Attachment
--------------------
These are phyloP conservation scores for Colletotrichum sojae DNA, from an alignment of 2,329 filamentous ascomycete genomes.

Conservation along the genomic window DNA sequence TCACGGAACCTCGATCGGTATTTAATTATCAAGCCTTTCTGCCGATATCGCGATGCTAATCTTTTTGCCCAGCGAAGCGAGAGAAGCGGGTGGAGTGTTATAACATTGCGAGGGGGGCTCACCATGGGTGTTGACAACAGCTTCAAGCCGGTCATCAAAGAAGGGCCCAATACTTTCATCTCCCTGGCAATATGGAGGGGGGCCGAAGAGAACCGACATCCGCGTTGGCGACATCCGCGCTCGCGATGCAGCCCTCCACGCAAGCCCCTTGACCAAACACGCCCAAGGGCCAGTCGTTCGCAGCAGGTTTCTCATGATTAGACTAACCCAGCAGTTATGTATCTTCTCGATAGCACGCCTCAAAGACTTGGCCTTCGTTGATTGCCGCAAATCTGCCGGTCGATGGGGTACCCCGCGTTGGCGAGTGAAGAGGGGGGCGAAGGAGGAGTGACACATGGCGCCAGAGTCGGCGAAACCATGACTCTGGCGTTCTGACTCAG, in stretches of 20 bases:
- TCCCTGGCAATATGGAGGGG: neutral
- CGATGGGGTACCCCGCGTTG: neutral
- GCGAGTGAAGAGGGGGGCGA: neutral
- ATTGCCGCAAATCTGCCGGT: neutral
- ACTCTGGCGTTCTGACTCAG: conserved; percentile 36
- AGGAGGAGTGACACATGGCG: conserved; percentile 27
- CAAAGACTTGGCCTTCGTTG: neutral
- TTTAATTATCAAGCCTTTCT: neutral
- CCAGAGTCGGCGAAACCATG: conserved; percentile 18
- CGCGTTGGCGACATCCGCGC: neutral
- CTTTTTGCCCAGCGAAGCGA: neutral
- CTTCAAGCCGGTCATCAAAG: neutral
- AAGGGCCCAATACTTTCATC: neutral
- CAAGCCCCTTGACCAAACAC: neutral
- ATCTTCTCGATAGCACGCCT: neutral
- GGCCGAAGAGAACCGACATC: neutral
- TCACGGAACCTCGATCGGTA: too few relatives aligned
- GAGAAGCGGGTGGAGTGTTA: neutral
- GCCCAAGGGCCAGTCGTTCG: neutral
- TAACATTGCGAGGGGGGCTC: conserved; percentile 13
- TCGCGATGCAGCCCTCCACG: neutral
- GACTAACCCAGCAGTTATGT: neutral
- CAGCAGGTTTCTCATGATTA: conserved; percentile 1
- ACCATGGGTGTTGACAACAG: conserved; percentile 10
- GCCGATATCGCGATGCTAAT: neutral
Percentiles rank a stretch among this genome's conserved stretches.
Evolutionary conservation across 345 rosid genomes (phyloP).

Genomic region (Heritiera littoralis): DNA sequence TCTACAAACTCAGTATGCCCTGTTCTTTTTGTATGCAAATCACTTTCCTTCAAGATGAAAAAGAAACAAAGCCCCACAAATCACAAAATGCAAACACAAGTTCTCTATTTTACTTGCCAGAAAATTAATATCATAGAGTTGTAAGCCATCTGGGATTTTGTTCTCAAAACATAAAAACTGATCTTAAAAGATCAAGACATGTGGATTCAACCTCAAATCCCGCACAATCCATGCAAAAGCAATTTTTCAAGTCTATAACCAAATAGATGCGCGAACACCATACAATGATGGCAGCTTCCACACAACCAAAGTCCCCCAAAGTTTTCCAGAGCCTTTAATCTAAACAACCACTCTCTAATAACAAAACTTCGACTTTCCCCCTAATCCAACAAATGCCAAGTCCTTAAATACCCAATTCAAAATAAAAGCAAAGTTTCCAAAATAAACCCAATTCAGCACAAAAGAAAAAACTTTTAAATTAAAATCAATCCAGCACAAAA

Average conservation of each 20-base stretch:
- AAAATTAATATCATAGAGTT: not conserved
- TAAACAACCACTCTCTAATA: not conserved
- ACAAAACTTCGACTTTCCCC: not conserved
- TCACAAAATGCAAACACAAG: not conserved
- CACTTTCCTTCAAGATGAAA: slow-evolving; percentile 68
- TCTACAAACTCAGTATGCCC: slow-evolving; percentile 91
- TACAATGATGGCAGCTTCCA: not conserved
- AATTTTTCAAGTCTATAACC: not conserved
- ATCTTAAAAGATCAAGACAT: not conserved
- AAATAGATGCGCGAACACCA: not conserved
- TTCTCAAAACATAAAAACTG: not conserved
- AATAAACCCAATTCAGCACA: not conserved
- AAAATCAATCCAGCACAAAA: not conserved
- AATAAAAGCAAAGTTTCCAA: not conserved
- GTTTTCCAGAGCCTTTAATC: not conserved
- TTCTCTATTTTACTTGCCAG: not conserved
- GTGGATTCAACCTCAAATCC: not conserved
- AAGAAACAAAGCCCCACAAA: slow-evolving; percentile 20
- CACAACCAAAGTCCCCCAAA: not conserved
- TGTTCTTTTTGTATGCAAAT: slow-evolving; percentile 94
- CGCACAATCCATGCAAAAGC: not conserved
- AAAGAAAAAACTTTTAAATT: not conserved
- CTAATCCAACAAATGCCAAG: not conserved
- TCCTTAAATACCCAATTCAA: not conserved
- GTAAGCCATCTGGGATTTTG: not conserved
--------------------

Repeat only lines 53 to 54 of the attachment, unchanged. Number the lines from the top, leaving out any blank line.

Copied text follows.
- AAAGAAAAAACTTTTAAATT: not conserved
- CTAATCCAACAAATGCCAAG: not conserved